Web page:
These schoolwide routines can also help us reconnect with each other and connect to the new members of our school community who were not able to establish the kinds of relationships a new student or family would normally seek out when they have come into an existing community. Think about what new or past routines in your school community can support positive well-being, connection, and safety, while increasing equity. We have some ideas for specific routines that target safety and equity in Part V of this Back to School series.
Using Mindfulness to Support Routine and Connection
When we experience trauma, which almost everyone who survived the COVID-19 pandemic has, our bodies and emotions become dysregulated. Part of the process of healing from trauma is retraining our brains and bodies to release the stress and difficult emotions associated with trauma. When practiced regularly, mindfulness can help us do that. Creating schoolwide routines that involve mindfulness not only helps us improve self-regulation skills; it also helps us deepen the connection we have with ourselves and each other. There are many popular formal mindfulness programs designed for use in schools, however, any school community can create mindfulness routines that work for their needs.
Mindful Routines to Heal Together:
Mindful moments practiced together as a school during morning announcements. These short practices can include breath work, a brief meditation or visualization, or yoga poses.
Mindful movement breaks as a classroom norm. Staff can be encouraged to create frequent opportunities throughout the day to experience favorite mindfulness practices for 3-5 minutes to reset overwhelmed brains and bodies.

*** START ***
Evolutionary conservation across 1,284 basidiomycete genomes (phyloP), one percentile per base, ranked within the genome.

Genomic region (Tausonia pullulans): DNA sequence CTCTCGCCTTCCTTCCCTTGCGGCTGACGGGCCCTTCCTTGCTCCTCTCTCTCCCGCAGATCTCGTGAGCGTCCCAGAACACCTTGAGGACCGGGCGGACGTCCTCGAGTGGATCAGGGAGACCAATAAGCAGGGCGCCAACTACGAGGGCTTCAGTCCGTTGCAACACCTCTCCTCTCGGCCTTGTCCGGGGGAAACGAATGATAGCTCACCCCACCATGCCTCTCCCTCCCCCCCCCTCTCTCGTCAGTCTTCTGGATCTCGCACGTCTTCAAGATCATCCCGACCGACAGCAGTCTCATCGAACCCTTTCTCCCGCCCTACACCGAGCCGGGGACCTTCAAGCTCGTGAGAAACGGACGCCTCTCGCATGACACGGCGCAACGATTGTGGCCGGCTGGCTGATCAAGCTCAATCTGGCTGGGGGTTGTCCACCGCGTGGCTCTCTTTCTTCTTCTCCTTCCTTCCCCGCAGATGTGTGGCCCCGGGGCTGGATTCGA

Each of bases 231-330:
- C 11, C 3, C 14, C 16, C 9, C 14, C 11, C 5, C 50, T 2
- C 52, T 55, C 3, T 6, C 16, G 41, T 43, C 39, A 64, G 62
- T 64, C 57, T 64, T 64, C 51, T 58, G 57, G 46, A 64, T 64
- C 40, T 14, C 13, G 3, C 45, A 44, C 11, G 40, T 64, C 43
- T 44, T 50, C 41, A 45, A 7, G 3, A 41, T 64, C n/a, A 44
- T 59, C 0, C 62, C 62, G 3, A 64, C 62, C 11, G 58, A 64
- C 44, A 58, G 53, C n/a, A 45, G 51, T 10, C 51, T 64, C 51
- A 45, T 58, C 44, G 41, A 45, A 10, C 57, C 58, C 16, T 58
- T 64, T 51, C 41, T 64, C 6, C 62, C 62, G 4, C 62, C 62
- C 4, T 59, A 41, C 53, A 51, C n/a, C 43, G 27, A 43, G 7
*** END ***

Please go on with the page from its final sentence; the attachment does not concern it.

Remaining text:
Mindfulness instruction during all school assemblies, rallies, and other events. Give teachers and students the chance to teach others in the school community mindfulness practices that have helped them find a sense of calm.
Reflection as a regularly scheduled action item for individuals and the collective. Teachers can include time for reflection on growth and learning after exams or between units. Staff can engage students regularly in discussions that leave space for reflecting on emotional challenges and resiliency, perhaps monthly during advisory periods or classroom sessions with a school mental health provider. Administrators can encourage reflection on the things their school does that bring the school community together and those that cause disconnection, by holding feedback sessions that prioritize student and family voice a few times a year.
When educators understand the importance of working together to heal from trauma, they are more likely to engage in trauma-informed activities and practices that support community wellness. As we return to school this fall and create a new vision for what equitable, trauma-conscious education looks like, we must remember that while we were all touched in some way by the COVID-19 pandemic, we did not weather this storm in the exact same way. Students, staff, and families will come back into their school community with variable needs. Educators and administrators can take steps now to set up the school building, procedures, and school mental health support system to optimize safety and healing. Working together with staff, students, their families, and community organizations will enhance schools’ ability to meet their school community’s needs effectively.